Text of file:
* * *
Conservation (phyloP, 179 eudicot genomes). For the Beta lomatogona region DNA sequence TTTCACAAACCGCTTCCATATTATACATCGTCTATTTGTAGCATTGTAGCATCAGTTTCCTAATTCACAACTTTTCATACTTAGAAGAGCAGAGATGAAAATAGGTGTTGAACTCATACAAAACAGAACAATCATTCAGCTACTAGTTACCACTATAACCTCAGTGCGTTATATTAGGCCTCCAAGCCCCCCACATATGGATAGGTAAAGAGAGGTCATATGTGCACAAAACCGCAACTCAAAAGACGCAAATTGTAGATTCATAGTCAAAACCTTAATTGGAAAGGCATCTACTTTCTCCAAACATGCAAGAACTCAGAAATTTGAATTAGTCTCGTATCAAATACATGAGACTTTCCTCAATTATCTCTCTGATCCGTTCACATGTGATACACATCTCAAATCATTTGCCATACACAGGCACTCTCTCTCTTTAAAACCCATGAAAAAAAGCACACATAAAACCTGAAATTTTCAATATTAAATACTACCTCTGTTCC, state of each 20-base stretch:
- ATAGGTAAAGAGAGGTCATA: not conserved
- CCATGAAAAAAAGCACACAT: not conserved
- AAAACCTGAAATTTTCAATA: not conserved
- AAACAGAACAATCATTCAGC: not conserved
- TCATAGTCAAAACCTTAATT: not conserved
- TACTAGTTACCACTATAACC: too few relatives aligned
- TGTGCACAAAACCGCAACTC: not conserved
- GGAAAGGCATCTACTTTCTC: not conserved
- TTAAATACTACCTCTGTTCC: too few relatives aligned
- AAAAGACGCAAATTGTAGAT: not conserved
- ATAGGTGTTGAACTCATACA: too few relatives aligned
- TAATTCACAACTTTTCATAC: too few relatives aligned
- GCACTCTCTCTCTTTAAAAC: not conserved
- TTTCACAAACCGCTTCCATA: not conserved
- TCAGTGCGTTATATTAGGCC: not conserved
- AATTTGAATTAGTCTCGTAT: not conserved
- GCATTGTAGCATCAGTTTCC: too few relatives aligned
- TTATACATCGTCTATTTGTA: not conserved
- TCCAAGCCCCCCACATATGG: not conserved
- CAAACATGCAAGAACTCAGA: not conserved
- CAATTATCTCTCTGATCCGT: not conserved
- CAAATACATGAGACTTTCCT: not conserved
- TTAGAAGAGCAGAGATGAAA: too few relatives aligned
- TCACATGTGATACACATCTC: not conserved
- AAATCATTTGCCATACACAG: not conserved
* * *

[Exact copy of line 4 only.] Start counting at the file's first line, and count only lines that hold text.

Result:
- AAAACCTGAAATTTTCAATA: not conserved